Blanco Basin and the surrounding land was once owned by the Spanish and is a much coveted place for raising cattle. When they get to town, Owen and Missou discover what “work” Ivy had in mind. Ivy is quickly hired by the new saloon owner, former Confederate Colonel, Matthew (Bloody Matt) Claiborne. Ivy’s first job is to kill an old man who is occupying land that Claiborne insists is his by rights of an old deed that he has. The old man is another former Confederate officer known as Amos M’Kandless who just happens to have ridden into town that very morning. So Ivy heads off down the street to do his dirty work–much to the disgust of Owen and Missou. Owen leaves the saloon and challenges Ivy before he could get to Amos. Ivy turns on Owen and draws down on him but he is shot and killed. Missou pulls his gun on Claiborne to show him who’s side he is on and to prevent him from shooting Owen. The smoke clears and Owen, Missou (and Abner) realize they now have a new enemy to contend with. Missou heads out of town somewhat startled with what he did and what just happened to his partner.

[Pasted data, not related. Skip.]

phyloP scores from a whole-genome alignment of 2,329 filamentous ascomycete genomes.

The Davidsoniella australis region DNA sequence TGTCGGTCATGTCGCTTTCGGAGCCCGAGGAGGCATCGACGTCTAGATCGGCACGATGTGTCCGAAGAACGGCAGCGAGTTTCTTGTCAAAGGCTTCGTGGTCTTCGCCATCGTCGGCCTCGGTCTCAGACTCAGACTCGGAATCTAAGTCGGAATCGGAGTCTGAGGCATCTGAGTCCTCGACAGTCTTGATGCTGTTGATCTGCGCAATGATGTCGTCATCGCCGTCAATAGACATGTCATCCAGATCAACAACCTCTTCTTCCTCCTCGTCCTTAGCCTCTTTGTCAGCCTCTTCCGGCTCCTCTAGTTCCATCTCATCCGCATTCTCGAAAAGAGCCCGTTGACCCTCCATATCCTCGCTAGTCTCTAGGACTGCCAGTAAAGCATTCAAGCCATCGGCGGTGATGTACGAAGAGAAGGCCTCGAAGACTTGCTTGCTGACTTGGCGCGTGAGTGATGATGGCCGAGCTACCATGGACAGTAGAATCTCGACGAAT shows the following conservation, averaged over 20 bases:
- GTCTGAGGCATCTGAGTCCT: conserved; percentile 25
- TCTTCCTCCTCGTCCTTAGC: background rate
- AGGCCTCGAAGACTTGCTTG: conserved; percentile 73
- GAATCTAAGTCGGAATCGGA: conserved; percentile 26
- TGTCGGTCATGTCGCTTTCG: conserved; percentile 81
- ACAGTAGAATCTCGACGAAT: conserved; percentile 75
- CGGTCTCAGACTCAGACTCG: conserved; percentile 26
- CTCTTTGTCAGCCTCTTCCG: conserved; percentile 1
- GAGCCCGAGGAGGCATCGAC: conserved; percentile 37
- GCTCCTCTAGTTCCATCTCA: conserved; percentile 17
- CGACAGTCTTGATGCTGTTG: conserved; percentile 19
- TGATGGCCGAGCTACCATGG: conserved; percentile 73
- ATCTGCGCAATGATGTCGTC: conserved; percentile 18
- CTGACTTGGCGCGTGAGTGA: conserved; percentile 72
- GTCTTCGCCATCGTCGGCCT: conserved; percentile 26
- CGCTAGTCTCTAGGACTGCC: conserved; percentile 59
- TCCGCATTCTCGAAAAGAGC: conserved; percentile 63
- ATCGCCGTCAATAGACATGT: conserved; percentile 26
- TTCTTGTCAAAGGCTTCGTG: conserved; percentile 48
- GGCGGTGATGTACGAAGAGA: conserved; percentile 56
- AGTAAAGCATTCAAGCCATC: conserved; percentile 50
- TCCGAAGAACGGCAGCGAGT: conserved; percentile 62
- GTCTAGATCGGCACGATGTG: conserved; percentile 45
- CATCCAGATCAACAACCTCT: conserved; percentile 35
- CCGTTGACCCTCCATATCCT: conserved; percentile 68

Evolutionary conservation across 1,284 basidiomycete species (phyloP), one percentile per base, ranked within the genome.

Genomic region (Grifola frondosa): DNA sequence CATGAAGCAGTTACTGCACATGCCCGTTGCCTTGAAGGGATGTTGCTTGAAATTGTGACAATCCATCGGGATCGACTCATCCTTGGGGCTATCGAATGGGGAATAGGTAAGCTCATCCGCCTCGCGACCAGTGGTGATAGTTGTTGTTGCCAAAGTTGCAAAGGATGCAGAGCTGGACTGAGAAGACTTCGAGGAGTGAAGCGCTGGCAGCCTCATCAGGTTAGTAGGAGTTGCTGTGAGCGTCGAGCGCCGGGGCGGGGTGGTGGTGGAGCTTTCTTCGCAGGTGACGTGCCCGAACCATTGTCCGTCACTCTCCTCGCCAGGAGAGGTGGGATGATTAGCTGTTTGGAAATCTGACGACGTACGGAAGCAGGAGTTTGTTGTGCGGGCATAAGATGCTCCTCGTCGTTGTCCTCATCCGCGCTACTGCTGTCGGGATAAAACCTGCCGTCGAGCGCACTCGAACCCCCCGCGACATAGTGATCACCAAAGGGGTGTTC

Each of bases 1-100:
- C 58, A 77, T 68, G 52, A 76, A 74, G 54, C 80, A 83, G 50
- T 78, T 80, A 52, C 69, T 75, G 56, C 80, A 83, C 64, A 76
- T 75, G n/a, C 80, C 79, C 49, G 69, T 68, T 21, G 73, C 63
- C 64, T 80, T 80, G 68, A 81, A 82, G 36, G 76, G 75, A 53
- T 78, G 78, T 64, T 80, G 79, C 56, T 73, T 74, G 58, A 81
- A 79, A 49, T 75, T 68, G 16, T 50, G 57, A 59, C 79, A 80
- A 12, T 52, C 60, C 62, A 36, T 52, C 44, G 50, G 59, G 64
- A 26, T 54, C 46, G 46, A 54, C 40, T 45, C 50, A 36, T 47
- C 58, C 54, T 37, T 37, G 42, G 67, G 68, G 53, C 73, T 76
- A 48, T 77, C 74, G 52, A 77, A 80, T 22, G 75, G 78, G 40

After shooting Ivy, Own is approached by Virginia Gilchrist. Virginia is also new to the town and she has an older (more authentic) claim to the Spanish holdings in Blanco Basin. The old parchment deed is all she has left from her family after her father passed away. She tells Owen that now it has gone missing and she suspects Amos M’Kandless and wants Owen to see what he can find out and if possible recover the document. She offers him $50.00. Owen also meets the town lawyer, Charles McVey, who seems to be courting the unattached Ms. Gilchrist.